I will talk about changes in the creation of sound for television commercials. Four years ago, only one or two commercials per month were created using surround-sound, whereas now in 2007, the transition of television towards HD has resulted in 25 to 30% of our work being in surround-sound.

In addition to surround design used in movies, users who are currently enjoying surround-sound in their home theaters are showing a trend towards a more tolerant, freer space design. Consequently, when designing of surround-sound for television commercials, we decided to adopt the approach of using this freer space design.

I will show you a demonstration.
This is a commercial for the Pioneer KURO, mixed for screening in cinemas, and on television.
This time I will demonstrate the one for television.

An issue in television commercials in the United States is that there are no audio technical standards for delivery to broadcasters. There are examples where after post-production is completed, there are differences between the sound standards for the commercial received by the producer, and those used at the broadcaster. Accordingly, screening these commercials without remedying this issue can lead to their complaining to us "why was the sound so low on our commercial that was screened during tonight's baseball?"

At the same time as creating 5.1-channel discrete sound, we also create a stereo Lt/Rt master. This is used by broadcasters that do not support broadcasting of surround-sound. At present, large American networks can as a matter of course receive 5.1-channel discrete surround-sound, however the HDVCR tape still has the Lt/Rt mix on tracks 7-8.

Here I will explain the mixing sequence. First, data is delivered as an OMF file, this is loaded, along with the edited images. Next, the sound elements required for sound design are readied. Then, after narration and speech recording, a rough mix is created for client approval.

This is where we can exercise our abilities. We then evaluate each sound element to determine which are the most important sounds in the commercial, by asking whether the focus is to be on sound effects, music, or voice, and make a pass to ensure that voice and narration are situated appropriately in the center. First, I complete the 5.1 channel mix, then listen to the Lt/Rt mix and make fine adjustments. When reverb and effect components are sent to the surround, we listen to the Lt/Rt sound and adjust its spread. If we do not do this, then the phase difference between these is likely to lead to canceling. Another point of note in mixing is ensuring that there is a full low range. This is important, even when not relying on an LFE.

Next, I will talk about the plug-ins used. I use a Digidesign EQ3 plug-in as standard. Before selecting this, I carried out a number of blind tests of plug-ins, but the natural high range of the EQ3 was what drew me towards its selection. I also found the Sony Oxford EQ superb, but I think this is mainly suited to use as a music equalizer.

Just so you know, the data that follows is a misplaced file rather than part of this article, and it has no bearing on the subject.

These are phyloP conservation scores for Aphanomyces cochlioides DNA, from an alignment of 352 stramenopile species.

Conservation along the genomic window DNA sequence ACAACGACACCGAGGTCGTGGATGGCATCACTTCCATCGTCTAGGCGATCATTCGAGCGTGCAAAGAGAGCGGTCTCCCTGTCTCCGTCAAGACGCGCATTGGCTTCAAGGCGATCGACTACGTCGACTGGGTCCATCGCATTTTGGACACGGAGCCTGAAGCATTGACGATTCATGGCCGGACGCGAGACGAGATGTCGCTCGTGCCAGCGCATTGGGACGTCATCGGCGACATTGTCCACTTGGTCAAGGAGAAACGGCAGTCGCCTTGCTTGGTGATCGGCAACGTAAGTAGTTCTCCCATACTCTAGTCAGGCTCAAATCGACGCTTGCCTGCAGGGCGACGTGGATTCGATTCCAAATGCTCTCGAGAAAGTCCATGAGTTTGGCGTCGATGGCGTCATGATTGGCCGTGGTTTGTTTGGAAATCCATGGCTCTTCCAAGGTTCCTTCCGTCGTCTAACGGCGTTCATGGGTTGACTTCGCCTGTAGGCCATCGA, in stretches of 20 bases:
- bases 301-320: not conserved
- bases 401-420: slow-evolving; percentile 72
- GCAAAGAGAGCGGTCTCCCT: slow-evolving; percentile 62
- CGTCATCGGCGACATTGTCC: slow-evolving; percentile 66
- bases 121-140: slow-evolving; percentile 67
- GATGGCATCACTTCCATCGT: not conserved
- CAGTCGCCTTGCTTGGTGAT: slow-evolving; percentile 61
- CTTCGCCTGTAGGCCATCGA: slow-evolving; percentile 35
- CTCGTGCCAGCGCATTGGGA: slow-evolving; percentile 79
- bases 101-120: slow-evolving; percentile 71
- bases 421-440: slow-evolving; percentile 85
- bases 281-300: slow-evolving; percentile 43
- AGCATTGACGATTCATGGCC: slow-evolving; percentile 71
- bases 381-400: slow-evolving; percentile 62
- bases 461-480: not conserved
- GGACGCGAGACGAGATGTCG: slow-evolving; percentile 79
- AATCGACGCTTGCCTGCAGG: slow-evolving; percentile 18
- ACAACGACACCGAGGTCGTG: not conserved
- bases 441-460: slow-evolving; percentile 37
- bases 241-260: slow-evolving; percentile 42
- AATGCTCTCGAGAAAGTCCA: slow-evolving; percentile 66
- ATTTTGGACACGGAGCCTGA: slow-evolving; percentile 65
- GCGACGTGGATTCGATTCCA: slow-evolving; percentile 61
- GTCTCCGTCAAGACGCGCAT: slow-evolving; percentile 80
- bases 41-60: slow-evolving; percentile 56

For reverb, I principally use Altiverb from Audio Ease, mainly because it has a wide range of sound simulation functions, meaning it is very versatile. Here, I also import presents from Lexicon PCM, which was previously my favorite. The strong point of this plug-in in is that it enables the download of the latest impulse response data at any time from the Internet, meaning that my data is always up-to-date.
For compressors, we use focus light and Waves. Waves seasons the sound slightly, but in the surround pass, L1 is connected to the surround pass, and L2 to the stereo pass.

I must also touch a little on sound effects. Soundminer is highly beneficial in cataloging and searching sound effects. I always start up this software when mixing, and ensure that it can quickly respond when I am in need of some sound effects. At 11-Sound, we have a terabyte-sized sound effects library, as well as original sound effects data.
Because this whole process is completed as data using plug-ins, we are able to quickly respond to any circumstances.

Surround mixing sessions involve approximately 50% more work that traditional stereo mixing, but the resulting commercials are overwhelmingly better.

Personally, I am overjoyed at the bright future that is opening up ahead of us. In both the United States and Japan, the move over to digital broadcasting has started, and we can provide both audio and visual of a quality that is dramatically better than before. We hope that in the United States as well, small broadcasters will make the switch from analog over to digital.

I have selected some surround-sound commercials from those that I played before, and that I thought particularly good, and even many normal commercials are now being created in surround-sound. If you listen to these carefully, I'm sure you will understand that each and every one of these employs their own new approach.

The process of mixing television commercials requires a wide range of skills from a single person, and these skills include sound design, voice, and audio editing. I feel that this is the value of the commercial surround-sound mixer.

Pioneer Enter 60sec.
HP JAY-Z 60sec.
E3 ORACLE 30sec.